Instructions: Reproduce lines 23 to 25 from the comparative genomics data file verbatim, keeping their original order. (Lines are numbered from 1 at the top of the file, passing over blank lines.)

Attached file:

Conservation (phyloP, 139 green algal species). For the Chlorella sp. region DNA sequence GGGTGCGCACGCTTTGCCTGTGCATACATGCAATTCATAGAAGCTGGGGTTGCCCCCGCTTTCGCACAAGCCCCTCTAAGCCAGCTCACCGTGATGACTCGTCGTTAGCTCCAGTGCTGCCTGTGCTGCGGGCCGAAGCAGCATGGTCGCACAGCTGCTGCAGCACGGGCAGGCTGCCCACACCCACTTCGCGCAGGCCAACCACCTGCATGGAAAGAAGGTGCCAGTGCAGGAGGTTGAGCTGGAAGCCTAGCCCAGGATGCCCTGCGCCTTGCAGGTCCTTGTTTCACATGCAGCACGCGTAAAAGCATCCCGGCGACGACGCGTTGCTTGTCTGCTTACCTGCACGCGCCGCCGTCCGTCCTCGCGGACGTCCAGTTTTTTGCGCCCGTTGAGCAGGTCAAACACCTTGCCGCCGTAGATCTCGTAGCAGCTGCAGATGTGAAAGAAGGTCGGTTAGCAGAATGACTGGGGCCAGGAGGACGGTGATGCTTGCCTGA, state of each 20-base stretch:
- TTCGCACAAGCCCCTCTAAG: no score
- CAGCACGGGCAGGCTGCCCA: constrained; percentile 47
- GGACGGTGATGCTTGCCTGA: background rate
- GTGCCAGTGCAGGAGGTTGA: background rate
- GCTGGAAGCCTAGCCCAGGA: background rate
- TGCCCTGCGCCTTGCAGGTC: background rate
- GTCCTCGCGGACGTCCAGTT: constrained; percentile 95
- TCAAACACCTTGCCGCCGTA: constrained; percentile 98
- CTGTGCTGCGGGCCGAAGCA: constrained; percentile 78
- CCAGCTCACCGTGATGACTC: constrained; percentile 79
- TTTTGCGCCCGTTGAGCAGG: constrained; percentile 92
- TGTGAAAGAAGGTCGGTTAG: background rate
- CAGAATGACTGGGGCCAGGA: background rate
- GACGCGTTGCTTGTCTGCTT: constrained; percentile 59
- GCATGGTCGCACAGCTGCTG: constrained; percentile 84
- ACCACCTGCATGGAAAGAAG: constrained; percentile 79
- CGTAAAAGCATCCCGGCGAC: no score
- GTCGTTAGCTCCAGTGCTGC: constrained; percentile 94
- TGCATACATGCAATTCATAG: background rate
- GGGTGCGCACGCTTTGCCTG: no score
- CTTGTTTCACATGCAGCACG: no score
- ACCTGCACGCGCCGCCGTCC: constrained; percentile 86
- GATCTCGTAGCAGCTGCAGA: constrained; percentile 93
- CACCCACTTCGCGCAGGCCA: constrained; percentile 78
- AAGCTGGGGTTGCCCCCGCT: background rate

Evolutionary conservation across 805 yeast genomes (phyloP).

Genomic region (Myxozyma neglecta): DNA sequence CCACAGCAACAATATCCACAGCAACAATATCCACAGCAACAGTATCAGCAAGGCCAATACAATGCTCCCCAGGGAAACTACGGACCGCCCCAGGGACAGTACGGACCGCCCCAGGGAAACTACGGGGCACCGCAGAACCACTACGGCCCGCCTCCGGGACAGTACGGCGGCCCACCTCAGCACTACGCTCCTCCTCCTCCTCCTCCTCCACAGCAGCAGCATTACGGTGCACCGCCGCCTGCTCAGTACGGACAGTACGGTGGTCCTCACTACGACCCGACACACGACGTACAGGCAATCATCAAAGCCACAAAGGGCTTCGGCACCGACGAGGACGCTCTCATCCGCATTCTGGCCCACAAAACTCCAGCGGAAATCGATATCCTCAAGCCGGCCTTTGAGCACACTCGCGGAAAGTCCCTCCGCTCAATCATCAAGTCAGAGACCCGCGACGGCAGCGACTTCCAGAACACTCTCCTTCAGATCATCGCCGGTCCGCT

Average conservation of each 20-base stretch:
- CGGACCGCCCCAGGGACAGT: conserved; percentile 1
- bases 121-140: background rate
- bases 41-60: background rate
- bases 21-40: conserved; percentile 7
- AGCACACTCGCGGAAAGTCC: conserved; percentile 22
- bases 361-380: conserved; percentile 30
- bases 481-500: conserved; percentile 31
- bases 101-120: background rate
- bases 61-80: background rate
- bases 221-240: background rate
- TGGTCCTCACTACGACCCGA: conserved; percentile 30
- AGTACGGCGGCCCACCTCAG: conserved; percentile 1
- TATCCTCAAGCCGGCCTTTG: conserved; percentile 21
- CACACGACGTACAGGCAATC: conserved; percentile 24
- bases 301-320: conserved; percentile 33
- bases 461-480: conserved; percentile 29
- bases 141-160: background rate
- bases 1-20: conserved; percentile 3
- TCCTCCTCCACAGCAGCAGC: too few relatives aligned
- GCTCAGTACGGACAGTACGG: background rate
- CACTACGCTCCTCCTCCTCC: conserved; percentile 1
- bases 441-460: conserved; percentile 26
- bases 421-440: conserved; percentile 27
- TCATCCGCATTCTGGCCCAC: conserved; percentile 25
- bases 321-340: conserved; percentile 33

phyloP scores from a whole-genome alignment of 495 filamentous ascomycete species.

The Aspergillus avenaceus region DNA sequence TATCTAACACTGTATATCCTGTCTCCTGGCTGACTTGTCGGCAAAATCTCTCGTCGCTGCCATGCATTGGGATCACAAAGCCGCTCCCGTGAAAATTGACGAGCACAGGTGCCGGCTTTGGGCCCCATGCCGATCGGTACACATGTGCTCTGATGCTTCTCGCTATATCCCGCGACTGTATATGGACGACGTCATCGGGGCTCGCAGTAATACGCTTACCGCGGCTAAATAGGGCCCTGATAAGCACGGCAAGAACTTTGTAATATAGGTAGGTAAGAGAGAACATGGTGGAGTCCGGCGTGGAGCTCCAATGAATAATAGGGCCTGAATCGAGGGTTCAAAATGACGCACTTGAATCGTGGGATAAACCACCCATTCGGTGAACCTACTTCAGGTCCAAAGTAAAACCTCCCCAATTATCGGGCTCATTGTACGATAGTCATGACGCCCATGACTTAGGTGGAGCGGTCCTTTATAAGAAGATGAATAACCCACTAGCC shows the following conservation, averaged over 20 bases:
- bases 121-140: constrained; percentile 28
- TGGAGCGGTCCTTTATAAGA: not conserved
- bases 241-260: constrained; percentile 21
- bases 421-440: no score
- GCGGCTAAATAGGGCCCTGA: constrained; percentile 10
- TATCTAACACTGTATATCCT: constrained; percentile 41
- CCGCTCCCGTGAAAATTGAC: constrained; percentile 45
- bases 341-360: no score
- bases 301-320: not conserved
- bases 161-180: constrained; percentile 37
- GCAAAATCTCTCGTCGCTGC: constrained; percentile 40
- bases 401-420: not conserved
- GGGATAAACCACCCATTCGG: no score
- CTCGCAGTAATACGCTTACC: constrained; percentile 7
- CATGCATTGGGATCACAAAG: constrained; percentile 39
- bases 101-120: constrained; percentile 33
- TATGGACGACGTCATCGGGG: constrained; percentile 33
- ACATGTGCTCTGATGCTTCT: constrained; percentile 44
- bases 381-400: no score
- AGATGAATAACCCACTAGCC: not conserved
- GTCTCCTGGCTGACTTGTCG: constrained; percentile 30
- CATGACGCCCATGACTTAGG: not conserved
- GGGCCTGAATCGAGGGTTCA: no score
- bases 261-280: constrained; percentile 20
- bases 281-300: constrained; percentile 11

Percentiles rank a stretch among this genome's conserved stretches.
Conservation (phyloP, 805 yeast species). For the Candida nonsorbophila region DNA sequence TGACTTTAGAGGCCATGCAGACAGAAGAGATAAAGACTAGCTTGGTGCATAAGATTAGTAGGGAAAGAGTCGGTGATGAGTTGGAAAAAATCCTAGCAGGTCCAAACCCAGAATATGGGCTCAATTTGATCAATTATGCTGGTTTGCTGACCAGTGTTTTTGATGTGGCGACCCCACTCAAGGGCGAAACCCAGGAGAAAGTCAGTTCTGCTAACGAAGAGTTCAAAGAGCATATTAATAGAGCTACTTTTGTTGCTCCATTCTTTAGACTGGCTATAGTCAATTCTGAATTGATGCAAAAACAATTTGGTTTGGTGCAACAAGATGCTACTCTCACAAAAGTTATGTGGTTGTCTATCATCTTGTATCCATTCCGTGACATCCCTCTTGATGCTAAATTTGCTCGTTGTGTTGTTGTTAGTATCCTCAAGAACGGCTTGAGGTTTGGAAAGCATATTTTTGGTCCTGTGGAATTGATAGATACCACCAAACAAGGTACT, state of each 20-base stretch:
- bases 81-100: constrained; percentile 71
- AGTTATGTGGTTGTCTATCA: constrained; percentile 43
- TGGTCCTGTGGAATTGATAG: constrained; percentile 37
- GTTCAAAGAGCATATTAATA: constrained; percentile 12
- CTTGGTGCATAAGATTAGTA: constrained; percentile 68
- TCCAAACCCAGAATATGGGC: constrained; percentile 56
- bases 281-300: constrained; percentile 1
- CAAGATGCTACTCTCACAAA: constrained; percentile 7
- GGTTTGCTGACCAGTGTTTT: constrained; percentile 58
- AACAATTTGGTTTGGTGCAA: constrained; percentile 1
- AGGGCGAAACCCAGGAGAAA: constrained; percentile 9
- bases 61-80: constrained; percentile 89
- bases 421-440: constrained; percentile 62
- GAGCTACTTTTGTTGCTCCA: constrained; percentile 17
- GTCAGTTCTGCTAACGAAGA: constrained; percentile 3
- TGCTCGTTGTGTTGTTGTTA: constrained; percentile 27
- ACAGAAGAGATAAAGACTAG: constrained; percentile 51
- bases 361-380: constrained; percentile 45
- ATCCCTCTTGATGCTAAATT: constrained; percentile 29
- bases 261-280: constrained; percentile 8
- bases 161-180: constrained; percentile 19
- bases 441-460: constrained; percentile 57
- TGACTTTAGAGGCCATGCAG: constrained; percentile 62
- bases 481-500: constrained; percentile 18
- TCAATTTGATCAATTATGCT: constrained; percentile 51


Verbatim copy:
- ACCTGCACGCGCCGCCGTCC: constrained; percentile 86
- GATCTCGTAGCAGCTGCAGA: constrained; percentile 93
- CACCCACTTCGCGCAGGCCA: constrained; percentile 78